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Derby County: Chris Kirchner withdraws bid to buy League One club

It is understood administrators Quantuma have seen proof of funds from at least five groups who still want to buy the club; EFL says it must be involved in sale talks; "Back-up" funding could be made available if the takeover process suffers prolonged delays

The 5pm deadline for Chris Kirchner to complete his deal to buy Derby has passed without progression
Image: Chris Kirchner has withdrawn his bid for Derby

Derby's administrators have confirmed American businessman Chris Kirchner has pulled out of his deal to buy the club.

Concerns over the club's future have mounted since Kirchner, who exchanged contracts committing to buy the club on May 16, failed to transfer the necessary cash before Friday's deadline.

The EFL had written to administrators, Quantuma, expressing real concern that Derby will not be able to field a team next season, "risking the integrity of the competition".

Sky Sports News understands that Kirchner's withdrawal has come as a shock to the EFL and Quantuma - both of whom had been given reassurances as recently as Sunday that Kirchner was determined to complete the sale.

He had again shown proof of funds to both parties.

An update from the joint administrators of Derby County was issued on Monday evening, confirming the businessman's withdrawal.

Wayne Rooney says he wants to rebuild Derby after they were relegated to the third tier
Image: Back-up funding could be made available for Derby, who are managed by Wayne Rooney

A spokesperson said: "We are aware that some will be concerned by this news, however, the joint administrators wish to reassure the club's staff, players and supporters that they are continuing to actively engage with a growing number of interested parties, each of whom have a real willingness to complete a deal as soon as possible.

"The joint administrators would remind all stakeholders of the process in place for those parties who wish to acquire The Club. The joint administrators are running a competitive bidding process. Bids should be best and final and not contain any referential element. Clearly, any bid is subject to interested parties entering into an NDA, accessing the data room, and undertaking their own due diligence. Of the parties we are engaging with, some are more progressed in this process than others."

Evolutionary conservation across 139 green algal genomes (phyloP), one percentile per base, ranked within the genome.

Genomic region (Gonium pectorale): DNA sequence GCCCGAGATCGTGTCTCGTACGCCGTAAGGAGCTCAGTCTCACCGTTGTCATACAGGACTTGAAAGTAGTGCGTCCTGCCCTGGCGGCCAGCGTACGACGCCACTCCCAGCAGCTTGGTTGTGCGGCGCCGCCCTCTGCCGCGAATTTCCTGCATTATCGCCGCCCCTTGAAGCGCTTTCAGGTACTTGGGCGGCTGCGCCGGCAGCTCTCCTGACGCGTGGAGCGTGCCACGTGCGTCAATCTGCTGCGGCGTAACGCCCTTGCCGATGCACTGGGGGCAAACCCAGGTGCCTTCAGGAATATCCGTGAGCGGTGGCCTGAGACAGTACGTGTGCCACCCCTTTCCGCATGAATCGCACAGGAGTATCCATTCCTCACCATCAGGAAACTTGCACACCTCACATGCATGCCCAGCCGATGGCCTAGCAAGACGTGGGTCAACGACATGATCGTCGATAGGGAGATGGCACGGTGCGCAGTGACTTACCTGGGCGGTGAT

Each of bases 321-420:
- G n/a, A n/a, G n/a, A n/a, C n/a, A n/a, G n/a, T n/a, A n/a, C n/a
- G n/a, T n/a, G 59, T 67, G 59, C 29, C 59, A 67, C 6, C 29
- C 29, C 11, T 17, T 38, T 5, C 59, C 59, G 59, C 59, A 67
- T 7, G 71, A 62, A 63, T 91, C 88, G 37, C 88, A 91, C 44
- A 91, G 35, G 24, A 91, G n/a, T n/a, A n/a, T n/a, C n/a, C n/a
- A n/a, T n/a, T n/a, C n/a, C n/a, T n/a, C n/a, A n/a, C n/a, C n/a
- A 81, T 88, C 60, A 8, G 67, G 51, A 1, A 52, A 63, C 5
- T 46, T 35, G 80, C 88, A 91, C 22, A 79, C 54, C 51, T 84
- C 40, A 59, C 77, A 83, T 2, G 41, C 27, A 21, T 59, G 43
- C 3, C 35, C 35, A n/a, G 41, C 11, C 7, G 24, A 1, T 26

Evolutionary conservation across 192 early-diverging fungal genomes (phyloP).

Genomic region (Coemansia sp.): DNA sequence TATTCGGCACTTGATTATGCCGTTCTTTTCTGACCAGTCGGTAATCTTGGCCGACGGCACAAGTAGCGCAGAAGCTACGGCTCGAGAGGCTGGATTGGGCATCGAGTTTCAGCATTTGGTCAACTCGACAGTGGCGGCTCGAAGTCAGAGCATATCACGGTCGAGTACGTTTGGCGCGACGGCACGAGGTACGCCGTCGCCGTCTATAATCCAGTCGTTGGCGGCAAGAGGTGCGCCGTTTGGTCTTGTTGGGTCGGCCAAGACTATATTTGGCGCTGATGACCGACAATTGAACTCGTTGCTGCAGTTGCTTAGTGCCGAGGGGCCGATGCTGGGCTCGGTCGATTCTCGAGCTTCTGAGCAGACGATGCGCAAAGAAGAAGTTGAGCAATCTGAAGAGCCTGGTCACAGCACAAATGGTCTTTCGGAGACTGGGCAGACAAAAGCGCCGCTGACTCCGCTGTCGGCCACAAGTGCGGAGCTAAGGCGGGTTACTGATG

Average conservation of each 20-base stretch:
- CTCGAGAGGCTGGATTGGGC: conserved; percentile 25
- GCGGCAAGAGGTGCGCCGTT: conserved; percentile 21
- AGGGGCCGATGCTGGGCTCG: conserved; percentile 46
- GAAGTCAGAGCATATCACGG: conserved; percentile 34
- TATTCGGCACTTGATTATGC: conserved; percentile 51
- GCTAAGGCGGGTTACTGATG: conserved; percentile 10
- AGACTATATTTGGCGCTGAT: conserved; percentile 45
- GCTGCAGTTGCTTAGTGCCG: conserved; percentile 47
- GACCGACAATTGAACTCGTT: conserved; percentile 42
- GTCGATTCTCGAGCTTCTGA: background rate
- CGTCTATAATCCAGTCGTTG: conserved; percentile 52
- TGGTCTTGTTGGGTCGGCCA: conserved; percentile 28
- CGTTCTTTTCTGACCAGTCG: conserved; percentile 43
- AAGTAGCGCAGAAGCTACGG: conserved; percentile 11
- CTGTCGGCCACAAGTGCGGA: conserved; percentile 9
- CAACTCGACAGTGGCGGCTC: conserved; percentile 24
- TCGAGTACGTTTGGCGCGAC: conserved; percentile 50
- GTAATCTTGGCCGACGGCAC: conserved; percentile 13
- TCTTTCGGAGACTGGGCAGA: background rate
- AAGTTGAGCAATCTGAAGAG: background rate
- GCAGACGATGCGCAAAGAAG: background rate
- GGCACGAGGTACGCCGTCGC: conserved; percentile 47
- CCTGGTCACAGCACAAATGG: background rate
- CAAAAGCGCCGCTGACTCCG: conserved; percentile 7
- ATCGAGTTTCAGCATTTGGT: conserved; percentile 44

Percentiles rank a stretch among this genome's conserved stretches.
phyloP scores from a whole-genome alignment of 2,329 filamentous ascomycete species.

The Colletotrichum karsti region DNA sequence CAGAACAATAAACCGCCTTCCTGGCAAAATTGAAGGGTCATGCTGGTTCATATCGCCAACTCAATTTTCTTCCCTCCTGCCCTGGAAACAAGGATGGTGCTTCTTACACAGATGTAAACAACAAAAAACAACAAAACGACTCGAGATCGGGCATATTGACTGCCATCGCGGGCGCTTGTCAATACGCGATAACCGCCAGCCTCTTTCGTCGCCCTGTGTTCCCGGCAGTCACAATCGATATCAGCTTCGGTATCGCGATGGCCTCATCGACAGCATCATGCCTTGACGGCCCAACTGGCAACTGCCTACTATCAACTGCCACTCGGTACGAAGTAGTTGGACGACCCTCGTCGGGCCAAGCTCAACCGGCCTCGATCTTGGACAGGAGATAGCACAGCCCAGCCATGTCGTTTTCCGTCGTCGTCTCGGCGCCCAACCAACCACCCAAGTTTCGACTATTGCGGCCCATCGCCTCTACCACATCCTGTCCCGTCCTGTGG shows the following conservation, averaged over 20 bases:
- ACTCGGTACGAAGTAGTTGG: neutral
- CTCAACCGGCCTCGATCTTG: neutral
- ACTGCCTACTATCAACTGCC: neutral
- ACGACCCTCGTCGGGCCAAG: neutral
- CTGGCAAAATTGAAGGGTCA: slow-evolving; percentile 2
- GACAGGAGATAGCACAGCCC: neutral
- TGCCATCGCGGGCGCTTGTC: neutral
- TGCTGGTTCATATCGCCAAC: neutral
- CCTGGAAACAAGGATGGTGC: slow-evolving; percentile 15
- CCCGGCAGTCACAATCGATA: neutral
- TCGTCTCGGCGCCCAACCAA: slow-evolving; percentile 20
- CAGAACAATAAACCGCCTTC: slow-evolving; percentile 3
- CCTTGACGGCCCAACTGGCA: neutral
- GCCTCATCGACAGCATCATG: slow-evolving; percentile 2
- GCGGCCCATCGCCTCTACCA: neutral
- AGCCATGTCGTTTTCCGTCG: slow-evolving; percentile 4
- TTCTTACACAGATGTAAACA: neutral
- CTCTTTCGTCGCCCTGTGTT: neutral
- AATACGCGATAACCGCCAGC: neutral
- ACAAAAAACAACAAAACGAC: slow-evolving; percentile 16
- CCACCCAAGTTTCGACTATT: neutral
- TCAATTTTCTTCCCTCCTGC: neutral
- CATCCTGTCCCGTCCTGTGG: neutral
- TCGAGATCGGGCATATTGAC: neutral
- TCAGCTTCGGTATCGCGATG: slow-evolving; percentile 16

An EFL spokesperson also said they remain committed to "working proactively alongside the Administrators of the Club... as they continue to engage with a number of interested parties so that the objective of concluding a sale is achieved at the earliest possible opportunity."

Ashley among groups ready to prevent Derby liquidation

Image: Mike Ashley, former owner of Newcastle, has the cash to buy Derby

Mike Ashley is among a number of businesspeople who could step in to prevent Derby County from being liquidated.

League organisers have taken what is thought to be an unprecedented step, informing the joint administrators that they must be directly involved in negotiations with potential bidders for Derby.

It is understood Quantuma have seen proof of funds from at least five groups who still want to buy the club, including former Newcastle owner Ashley and former Derby chairman Andy Appleby.

Sky Sports News has been told that while the priority is to complete a club takeover long before next season's fixtures are released, there is the potential for "back-up" funding to be made available for Derby to assemble a squad and fulfil their fixtures should that process be delayed.

What does Kirchner's withdrawal mean for Derby?

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After Chris Kirchner withdrew his bid to acquire Derby County, Rob Dorsett says there are still four more parties interested in buying the club.

Sky Sports Senior Reporter Rob Dorsett said:

"We've used that awful word liquidation on a number of occasions throughout this process, since Derby slipped into administration in September.

"You have to say that has never felt closer than it does now. What I will say is I've had assurances from a lot of significant officials who have told me that even though this bid has failed, there are a number of other interested parties.

"Separate from those, there are a lot of well-heeled individuals, successful businesspeople, who will not allow Derby to fail. They will step in short-term if needs be.

"The preferred bidder, the main man, the man who has exchanged contracts committing to buy Derby County has now withdrawn his offer to do so.

"Yes, it's a significant blow, but the administrators aren't panicking. Kirchner was the man they chose to get this deal done but he hasn't been able to do so. He's missed a number of deadlines.

"He's now finally out of the running. Other interested parties will move forward now and be given much greater attention by Derby's administrators.

"One we know about is Mike Ashley - his is probably the lowest bid, but one of the most secure and credible."

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